The next administration will face hard choices in areas such as weapons purchases and Army modernization, but so far neither presidential hopeful has offered a clear agenda.
Editor's note: This article is excerpted from a National Journal story exploring how much of a difference the next president will be able to make in a number of policy areas.
Nine years ago, an up-and-coming presidential candidate named George W. Bush staked out a bold position on national defense, calling for a high-tech "transformation" of the U.S. military in a speech at the Citadel, the military academy in Charleston, S.C. Once in office, however, in the months before Sept. 11, 2001, President Bush and his hard-driving Defense secretary, Donald Rumsfeld, discovered just how difficult it is to shift the Pentagon -- even during peacetime, even for an administration publicly committed to defense reform.
There has been no Citadel speech in the 2008 campaign. Neither John McCain, R-Ariz., nor Barack Obama, D-Ill., has publicly staked his prestige on a particular vision of national defense the way that Bush did in 1999. For all their differences over the Iraq war, the two nominees do not disagree with the current conventional wisdom, let alone each other, on how to run the Defense Department. Both support the ongoing addition of 92,000 ground troops to the Army and Marine Corps; neither has explained where the money for all of this manpower is going to come from. So, with no clear agenda from the next president, whomever he may be, the momentum of what is sometimes called the "military-industrial-congressional complex" will carry the Defense Department forward on its current course.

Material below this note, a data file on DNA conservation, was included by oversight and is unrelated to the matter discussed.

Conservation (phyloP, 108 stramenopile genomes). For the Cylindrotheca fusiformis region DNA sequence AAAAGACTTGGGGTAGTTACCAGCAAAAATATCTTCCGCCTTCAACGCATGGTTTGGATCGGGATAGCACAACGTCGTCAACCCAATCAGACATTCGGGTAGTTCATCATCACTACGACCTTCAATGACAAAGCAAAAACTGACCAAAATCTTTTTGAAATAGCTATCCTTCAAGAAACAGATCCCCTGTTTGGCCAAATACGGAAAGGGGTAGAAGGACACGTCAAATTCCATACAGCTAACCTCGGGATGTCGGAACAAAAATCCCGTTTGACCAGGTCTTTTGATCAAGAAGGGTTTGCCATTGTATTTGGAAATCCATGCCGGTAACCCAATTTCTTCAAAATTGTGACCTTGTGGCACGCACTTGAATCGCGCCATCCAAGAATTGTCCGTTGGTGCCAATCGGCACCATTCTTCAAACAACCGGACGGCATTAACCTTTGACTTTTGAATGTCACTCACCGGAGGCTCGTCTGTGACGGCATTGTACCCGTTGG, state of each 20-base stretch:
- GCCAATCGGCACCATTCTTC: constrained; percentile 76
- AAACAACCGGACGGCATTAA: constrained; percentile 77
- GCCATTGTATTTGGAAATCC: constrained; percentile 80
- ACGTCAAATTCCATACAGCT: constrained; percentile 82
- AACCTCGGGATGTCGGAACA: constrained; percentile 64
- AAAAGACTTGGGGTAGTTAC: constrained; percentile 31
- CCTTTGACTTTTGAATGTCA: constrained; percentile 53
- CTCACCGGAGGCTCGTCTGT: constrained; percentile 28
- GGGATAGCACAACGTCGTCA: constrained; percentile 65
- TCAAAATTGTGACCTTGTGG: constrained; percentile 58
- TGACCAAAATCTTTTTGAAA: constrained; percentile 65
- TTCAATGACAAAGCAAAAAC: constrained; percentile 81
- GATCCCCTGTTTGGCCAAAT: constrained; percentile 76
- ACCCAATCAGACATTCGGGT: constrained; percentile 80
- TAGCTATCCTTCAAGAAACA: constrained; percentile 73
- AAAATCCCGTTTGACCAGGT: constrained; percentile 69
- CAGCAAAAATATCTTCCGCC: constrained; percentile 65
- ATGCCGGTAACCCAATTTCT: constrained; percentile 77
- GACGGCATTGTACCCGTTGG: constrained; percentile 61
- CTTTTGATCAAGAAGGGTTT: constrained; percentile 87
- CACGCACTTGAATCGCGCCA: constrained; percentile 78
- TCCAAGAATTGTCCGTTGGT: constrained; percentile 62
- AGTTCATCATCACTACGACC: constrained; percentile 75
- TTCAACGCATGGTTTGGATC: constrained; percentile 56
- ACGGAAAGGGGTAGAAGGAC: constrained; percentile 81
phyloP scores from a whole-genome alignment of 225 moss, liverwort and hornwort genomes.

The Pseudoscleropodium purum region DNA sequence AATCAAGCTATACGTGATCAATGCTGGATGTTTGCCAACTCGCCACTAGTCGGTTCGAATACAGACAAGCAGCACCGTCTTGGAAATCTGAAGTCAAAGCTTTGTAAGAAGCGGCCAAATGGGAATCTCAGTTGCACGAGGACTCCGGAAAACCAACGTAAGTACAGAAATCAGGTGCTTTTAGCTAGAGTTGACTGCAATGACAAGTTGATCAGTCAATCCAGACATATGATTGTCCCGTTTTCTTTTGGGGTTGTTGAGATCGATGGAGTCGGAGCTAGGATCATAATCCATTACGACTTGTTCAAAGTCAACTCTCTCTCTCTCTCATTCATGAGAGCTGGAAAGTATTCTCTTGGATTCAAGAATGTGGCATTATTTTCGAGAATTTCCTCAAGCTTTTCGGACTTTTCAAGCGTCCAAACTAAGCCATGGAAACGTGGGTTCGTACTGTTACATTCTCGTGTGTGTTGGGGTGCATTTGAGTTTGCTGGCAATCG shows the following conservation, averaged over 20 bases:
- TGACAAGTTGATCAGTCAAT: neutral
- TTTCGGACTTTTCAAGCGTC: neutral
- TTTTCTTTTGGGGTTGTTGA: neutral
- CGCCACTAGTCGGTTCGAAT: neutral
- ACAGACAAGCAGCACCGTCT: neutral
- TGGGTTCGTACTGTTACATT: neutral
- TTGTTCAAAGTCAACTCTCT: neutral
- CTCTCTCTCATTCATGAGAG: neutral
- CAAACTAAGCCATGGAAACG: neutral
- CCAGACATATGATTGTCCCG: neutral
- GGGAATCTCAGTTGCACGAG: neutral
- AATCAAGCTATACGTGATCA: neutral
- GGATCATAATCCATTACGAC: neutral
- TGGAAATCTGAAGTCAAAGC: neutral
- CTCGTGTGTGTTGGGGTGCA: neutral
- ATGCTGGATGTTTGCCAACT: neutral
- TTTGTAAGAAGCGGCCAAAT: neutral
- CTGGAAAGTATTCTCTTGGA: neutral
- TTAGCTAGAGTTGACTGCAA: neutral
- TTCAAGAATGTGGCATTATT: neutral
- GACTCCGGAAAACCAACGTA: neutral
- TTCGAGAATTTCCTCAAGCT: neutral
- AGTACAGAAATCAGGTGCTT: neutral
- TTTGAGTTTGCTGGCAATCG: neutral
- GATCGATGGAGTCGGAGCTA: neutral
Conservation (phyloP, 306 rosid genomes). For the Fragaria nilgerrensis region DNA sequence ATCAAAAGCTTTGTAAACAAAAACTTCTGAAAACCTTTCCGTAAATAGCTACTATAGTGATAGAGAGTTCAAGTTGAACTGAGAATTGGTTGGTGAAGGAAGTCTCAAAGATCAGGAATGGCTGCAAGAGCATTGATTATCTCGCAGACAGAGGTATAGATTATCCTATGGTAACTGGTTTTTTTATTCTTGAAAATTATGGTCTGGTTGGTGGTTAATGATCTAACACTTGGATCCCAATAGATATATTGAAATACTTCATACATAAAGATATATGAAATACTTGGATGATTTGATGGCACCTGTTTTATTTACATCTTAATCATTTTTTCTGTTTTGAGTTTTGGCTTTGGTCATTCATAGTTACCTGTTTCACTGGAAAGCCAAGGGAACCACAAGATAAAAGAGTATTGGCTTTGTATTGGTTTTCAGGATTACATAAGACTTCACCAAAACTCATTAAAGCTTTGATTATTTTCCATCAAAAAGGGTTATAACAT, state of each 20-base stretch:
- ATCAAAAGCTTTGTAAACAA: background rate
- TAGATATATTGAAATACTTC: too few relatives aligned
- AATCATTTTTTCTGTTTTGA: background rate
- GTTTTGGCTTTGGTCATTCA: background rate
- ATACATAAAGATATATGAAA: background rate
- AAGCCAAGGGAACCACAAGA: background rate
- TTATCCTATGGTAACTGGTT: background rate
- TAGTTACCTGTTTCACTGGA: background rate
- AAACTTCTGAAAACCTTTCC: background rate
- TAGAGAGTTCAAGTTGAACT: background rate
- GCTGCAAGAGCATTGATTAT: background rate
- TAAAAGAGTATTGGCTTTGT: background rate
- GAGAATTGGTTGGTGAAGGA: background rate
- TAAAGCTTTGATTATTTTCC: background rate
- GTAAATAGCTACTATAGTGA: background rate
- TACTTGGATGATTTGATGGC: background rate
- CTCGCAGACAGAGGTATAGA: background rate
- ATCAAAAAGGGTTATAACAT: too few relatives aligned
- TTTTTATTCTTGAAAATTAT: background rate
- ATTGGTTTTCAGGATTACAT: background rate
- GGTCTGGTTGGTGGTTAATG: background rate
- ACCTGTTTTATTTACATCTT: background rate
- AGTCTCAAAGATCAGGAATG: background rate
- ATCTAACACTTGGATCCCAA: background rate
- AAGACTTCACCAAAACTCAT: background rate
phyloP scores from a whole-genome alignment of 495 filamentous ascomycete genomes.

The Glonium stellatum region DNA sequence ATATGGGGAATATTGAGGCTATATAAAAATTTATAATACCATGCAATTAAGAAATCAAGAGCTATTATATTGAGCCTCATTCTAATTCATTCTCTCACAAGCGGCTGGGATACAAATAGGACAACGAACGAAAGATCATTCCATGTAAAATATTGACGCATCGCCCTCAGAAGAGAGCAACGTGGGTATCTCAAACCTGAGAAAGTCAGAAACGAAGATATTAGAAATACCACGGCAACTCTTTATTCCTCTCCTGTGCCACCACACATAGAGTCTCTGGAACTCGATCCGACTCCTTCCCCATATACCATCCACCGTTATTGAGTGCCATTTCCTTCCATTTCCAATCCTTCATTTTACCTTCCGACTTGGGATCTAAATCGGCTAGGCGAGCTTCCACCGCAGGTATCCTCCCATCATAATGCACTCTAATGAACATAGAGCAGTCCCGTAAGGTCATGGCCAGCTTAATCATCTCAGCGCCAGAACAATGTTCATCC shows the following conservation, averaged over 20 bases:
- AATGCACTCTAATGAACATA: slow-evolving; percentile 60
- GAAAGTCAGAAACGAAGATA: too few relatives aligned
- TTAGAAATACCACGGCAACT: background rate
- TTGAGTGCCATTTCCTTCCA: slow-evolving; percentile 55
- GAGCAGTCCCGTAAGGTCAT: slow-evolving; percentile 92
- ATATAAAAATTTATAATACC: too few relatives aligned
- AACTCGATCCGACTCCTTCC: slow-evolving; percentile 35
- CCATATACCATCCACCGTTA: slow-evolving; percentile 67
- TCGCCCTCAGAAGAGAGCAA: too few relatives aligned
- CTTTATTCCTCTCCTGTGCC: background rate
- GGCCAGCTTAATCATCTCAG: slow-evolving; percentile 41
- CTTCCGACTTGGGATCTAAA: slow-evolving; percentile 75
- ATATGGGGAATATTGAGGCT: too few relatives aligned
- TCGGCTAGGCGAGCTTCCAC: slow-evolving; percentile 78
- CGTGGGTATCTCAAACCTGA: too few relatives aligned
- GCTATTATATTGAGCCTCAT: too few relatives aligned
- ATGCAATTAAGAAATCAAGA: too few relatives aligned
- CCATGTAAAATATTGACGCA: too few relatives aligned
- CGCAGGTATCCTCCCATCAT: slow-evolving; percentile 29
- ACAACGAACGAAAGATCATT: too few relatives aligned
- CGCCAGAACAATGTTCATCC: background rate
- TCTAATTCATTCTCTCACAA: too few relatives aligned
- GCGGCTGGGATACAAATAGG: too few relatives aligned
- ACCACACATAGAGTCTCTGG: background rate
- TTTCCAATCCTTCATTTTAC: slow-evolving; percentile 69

It is not that the next administration does not have some hard choices to make. Official modernization plans by the four services outstrip any plausible budget scenarios. Equipment procured in the 1980s and 1990s is wearing out. The Army in particular is fraying from repeated deployments to Iraq. In 2009 alone, critical decisions will have to be made on major weapons purchases, including rebidding the Air Force's much-deferred refueling tanker; extending the $63 billion F-22 fighter program; and beginning low-rate production for parts of the Army's $128 billion Future Combat System. But if either candidate has a considered position on any of these programs, or the larger dilemmas of defense reform, he has so far not tipped his hand.
In the Senate, McCain has been the bane of Boeing, which tried to lease aerial tankers to the Pentagon. But his actions were part of his larger campaign against pork-barrel spending and insider-driven contracts rather than a result of a policy agenda on either the tanker specifically or defense procurement in general. McCain certainly has a habit of taking strong stands on particular programs, a propensity that his admirers call maverick and his critics call capricious. But his senatorial track record does not suggest an overall strategy on military spending.
As for Obama, he has an understandably short track record, if that, on general defense spending other than the Iraq war. That leaves would-be defense prognosticators with one candidate who is largely unknown and one who is well known for being unpredictable. The genuinely telling moment will come not during the campaign but during the transition, when the winner decides on a secretary of Defense. If strategic change, instead of drift, is to come for the Pentagon in the next administration, it is up to the secretary to make it happen.